Social theory, critical race theory, and feminist theory can all help construct a more inclusive and critical conception of algorithmic accountability. In Algorithms of Oppression, Safiya Umoja Noble tracked search engines’ representation of black women and found disturbing evidence of sexist and racist overtones in search results. Algorithmic representations of people were all too vulnerable to manipulation by racists, or bias from a disproportionate number of salacious searches. Noble’s work is not bogged down in efforts to score search results as either “legitimate” or “illegitimate,” valid or outliers, as a corporatized view of algorithmic accountability might demand.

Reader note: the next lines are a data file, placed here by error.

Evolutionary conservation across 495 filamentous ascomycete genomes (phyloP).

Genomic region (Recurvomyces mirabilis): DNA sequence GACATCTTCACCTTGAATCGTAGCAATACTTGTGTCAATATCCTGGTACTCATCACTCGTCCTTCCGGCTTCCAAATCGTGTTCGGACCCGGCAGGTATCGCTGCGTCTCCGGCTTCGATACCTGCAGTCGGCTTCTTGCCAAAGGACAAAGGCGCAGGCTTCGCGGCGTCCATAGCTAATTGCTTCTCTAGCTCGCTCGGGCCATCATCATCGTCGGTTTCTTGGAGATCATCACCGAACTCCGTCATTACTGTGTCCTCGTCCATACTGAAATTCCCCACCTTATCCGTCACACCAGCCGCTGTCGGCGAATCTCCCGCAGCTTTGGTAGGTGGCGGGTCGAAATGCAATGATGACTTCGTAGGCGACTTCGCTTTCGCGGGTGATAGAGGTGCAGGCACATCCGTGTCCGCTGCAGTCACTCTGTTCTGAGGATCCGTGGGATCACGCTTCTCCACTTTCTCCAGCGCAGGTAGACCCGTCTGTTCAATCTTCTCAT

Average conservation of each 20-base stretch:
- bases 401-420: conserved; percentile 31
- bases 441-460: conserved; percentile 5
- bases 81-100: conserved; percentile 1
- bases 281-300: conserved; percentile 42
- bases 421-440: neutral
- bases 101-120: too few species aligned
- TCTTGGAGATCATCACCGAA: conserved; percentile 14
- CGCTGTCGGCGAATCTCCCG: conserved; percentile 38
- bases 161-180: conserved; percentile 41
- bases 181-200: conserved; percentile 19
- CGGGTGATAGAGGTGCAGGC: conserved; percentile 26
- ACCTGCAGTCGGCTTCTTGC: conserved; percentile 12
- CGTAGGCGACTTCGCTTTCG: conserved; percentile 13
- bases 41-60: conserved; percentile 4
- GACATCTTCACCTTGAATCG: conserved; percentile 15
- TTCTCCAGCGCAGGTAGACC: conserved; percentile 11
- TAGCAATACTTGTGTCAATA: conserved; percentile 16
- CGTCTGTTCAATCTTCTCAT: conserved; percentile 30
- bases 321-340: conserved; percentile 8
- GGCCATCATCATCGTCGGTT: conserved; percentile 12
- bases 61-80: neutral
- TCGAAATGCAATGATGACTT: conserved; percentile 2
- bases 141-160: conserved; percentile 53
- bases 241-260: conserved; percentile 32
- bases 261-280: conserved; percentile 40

Instead, she reframes search results as a question of social justice and sociological investigation, rather than a mere business or technical problem of optimized relevance and profit maximization. Rather than acceding to demands to make her case for accountability in a computationally tractable way — for example, delineating procedures for sorting and ranking the data that influences results — Noble returns to the roots of the accountability movement, insisting that the owners of algorithmic systems ensure that they perform in ways that relevant communities can identify as fair. This demand is part of a larger recognition that platforms such as large search engines function just as much as media companies (where questions of meaning and representation have always been prominent) as they are communications intermediaries (where the problem of connecting one user to others has traditionally been treated as a question of optimized technical protocols).